Wednesday, February 25, 2015
Korg 70,000 B.C.: "The Hill People"
In “The Hill People,” Korg (Jim Malinda) and his brother, Bok (Bill Ewing) watch the funeral rites of another tribe. A man has died while hunting, leaving behind his widowed wife, Sala (Eileen Dietz).
Bok very much wants to marry Sala, but Korg suggests the time isn’t right for such a move. Bok presses his case, and they learn that Sala is promised to the brother of her dead husband.
Unfortunately, Sala’s would be husband is mean (“he thinks only of himself”) and Sala runs off into the forest. Bok tracks her and finds her, and explains his feelings for her. Bok brings her back to the Korg tribe, planning to marry her. “You will not be alone again," he promises.
Korg, however, is concerned. The Hill People are allies, and if they learn about Bok and Sala, the alliance could be threatened and all-out war could commence…
“The Hill People” is actually the finest episode of Korg 70,000 B.C. that I’ve watched so far. This happens to be so because the segment doesn’t concern an outside threat, necessarily, but a personal dilemma and social dilemma. Bok and Sala are in love, but because of the mores of the time, cannot be together. Worse, every moment they are together, they endanger both of their tribes.
In the end, Sala chooses to return to her tribe, but it is not a happy ending. Sala returns to a man she hates, and who is bad to her. And Bok is left without the woman he loves. The episode ends with a dramatic pull-back of Bok standing alone on the landscape, shattered by the loss of Sala.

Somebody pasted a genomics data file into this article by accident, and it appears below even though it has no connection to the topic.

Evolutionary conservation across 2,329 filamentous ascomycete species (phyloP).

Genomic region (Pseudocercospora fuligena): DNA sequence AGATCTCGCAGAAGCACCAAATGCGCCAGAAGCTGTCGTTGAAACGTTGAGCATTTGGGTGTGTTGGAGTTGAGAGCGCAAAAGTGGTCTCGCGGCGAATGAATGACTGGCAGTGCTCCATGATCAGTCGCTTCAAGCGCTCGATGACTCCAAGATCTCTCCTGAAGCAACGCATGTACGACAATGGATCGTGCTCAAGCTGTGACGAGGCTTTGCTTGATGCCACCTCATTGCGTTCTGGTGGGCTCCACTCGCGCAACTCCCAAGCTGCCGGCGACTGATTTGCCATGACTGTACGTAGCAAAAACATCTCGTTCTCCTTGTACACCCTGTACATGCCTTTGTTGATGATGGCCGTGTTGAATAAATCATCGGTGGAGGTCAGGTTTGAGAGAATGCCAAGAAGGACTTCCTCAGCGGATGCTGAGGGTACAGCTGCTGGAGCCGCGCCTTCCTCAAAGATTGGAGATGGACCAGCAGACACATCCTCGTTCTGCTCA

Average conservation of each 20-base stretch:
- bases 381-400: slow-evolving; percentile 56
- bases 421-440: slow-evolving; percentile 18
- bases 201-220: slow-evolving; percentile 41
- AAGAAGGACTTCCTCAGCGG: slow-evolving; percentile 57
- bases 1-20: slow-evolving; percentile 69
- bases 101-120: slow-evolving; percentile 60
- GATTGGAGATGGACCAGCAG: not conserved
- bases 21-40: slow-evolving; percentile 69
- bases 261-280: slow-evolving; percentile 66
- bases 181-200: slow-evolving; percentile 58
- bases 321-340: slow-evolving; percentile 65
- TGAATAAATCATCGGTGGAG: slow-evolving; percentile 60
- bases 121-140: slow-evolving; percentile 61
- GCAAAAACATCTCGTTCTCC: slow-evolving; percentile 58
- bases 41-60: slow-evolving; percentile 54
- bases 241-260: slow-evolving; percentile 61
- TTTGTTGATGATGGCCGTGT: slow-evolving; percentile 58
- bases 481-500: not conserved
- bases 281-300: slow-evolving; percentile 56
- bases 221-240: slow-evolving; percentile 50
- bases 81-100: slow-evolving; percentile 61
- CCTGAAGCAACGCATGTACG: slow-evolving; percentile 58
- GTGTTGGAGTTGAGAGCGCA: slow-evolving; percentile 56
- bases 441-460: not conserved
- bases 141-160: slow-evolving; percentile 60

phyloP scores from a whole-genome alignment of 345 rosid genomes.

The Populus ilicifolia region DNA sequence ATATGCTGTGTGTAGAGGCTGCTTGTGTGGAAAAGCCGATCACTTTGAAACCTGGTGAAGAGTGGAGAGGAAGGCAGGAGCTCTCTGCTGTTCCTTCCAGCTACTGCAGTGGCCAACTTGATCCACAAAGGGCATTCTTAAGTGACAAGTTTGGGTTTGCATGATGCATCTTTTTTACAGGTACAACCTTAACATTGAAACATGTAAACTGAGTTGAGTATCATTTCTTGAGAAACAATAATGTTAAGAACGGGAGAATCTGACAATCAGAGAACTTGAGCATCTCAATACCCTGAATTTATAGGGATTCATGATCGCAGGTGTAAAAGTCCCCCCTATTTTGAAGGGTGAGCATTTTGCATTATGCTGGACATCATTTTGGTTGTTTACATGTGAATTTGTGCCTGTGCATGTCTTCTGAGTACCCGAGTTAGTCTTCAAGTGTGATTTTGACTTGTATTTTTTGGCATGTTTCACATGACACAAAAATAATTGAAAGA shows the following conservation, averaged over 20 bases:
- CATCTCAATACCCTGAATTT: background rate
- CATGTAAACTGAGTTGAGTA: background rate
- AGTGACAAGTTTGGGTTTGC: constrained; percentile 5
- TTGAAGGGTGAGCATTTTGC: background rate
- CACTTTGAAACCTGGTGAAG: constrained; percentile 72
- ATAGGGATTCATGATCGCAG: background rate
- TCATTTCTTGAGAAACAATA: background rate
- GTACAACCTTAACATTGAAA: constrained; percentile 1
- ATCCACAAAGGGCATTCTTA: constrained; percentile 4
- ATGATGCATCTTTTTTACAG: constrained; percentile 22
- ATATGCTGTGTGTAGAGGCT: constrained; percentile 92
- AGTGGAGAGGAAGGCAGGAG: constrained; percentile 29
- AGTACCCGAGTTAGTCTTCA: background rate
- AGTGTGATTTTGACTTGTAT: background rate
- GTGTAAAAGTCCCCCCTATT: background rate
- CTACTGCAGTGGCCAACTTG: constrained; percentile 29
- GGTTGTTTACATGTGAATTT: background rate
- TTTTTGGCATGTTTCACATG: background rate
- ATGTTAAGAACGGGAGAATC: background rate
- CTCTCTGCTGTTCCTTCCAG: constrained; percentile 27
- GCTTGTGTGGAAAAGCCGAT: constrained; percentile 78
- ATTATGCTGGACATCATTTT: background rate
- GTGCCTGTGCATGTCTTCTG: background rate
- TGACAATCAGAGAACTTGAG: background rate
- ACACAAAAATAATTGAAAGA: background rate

The story succeeds not just as a love story, but as a demonstration of how a situation can spiral, suddenly, out of control. Here, both Korg and the leader of the Hill People are powerless, essentially, to stop the situation from snow-balling. By episode’s end, they have spears pointed at one another, despite alliances, despite protestations of friendship.
In a way, the story aksi reminded me a little of the Helen of Troy myth, with Sala as Helen, the woman caught between two states (Troy/Korg’s tribe) and (Greece/The Hill People). Bok substitutes for Paris, and Sala's would-be husband (who demands ten spears, ten spears, ten bearskins and ten cutting tools for her…), is Menelaus.
Also, the story makes a point of describing how for women -- who are viewed as property of men in the Neanderthal culture -- there is almost no freedom of choice. Sala cannot choose to spurn her brother's husband, and she cannot choose to marry whom she loves.
Buttressed by an unhappy ending, and the fact that the story doesn’t tie-up neatly or cleanly for everyone, “The Hill People” demonstrates how Korg 70,000 BC attempted daring and adult story-telling, even in a time-slot programmed for kids.